March 4, 2015
By Lauren Tracy, Senior Associate
On December 22, 2014, the United States Court of Appeals for the Fourth Circuit struck down a portion of the North Carolina Woman’s Right to Know Act, creating a circuit split among the Fourth, Fifth, and Eighth Circuits.
The North Carolina Woman’s Right to Know Act, which was passed in 2011, sets forth certain requirements that a woman must meet before she can obtain an abortion in North Carolina. The stricken portion, the Display of Real-Time View Requirement, required an abortion provider to perform an ultrasound on a woman seeking an abortion, to display the resulting sonogram so that the woman may view it in real time, to simultaneously describe certain aspects of the sonogram’s contents to her, and to offer her the opportunity to hear the fetal heartbeat. This process, often referred to as the “display-and-describe” requirement, was considered fulfilled even if the woman chose to look away from the sonogram or not listen to the description of it, and it could be dispensed with altogether in the event of a medical emergency.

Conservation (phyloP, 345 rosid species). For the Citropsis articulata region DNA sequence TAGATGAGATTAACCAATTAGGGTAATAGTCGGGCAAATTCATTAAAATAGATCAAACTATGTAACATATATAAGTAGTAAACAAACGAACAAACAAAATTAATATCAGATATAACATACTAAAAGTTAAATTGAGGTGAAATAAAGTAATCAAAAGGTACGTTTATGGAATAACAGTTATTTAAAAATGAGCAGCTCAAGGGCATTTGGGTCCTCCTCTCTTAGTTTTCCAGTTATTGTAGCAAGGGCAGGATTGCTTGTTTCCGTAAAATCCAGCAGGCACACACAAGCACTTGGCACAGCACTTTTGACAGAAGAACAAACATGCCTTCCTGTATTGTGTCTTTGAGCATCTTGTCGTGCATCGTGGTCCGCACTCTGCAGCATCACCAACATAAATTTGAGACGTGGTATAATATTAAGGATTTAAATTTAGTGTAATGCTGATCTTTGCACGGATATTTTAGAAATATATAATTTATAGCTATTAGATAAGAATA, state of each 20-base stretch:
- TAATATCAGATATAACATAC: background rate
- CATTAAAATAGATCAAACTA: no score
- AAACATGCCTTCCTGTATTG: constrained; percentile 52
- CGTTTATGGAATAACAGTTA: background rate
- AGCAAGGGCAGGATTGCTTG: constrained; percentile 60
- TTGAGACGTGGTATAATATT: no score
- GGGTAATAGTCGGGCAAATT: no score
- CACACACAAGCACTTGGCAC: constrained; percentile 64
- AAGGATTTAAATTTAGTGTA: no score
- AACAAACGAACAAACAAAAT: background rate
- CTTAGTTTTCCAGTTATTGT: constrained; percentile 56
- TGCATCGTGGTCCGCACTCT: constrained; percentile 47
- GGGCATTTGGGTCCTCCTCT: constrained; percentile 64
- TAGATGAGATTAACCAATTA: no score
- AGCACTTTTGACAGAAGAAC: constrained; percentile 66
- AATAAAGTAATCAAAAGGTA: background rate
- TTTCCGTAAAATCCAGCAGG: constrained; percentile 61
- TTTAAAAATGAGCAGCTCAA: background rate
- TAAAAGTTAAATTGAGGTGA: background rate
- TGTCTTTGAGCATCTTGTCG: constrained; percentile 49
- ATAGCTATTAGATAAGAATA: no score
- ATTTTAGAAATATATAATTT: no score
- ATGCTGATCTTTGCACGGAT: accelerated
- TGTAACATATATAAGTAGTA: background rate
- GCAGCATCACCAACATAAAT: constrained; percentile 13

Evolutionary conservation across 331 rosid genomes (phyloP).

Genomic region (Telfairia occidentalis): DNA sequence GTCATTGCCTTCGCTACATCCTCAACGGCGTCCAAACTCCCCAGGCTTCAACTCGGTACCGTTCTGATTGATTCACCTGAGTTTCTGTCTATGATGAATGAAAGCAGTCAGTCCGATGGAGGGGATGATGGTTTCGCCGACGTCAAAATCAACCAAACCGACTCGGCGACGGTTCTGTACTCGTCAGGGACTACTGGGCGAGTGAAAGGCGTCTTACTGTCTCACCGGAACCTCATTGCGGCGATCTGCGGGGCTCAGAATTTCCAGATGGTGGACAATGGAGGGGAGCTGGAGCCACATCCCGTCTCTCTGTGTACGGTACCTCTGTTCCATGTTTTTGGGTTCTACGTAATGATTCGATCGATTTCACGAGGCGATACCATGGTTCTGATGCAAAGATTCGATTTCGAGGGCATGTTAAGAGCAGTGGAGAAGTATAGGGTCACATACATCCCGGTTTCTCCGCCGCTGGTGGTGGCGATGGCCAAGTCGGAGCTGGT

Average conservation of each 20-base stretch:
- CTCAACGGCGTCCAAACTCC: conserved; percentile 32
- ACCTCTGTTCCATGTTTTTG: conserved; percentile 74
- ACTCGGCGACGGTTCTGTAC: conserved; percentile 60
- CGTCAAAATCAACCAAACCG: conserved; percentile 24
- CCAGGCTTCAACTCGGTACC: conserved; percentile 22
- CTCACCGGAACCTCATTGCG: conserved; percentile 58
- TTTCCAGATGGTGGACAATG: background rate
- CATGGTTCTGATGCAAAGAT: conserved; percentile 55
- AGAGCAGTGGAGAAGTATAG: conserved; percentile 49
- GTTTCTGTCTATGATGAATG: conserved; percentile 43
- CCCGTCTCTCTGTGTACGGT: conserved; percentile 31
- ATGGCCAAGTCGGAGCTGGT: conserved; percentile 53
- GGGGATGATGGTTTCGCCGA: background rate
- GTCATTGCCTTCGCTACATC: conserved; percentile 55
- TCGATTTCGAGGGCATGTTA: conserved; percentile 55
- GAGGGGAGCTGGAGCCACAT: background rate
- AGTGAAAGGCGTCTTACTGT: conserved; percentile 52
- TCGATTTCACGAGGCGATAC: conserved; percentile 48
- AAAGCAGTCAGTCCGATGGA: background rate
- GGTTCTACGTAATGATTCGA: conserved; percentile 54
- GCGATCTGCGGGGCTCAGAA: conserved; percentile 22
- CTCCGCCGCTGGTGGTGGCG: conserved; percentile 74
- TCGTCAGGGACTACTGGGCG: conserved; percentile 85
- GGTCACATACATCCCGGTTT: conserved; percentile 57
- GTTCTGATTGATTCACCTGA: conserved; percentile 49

Generally, to determine whether a state restriction on abortion violates the Due Process Clause of the Fourteenth Amendment, courts employ the undue burden standard set forth in Planned Parenthood of Southeastern Pennsylvania v. Casey. Under this standard, the restriction is deemed unconstitutional if its “purpose or effect is to place substantial obstacles in the path of a woman seeking an abortion before the fetus attains viability.” In declaring the display-and-describe requirement unconstitutional, however, the Fourth Circuit declined to apply the undue burden standard, holding instead that the requirement violated a doctor’s First Amendment right to freedom of speech.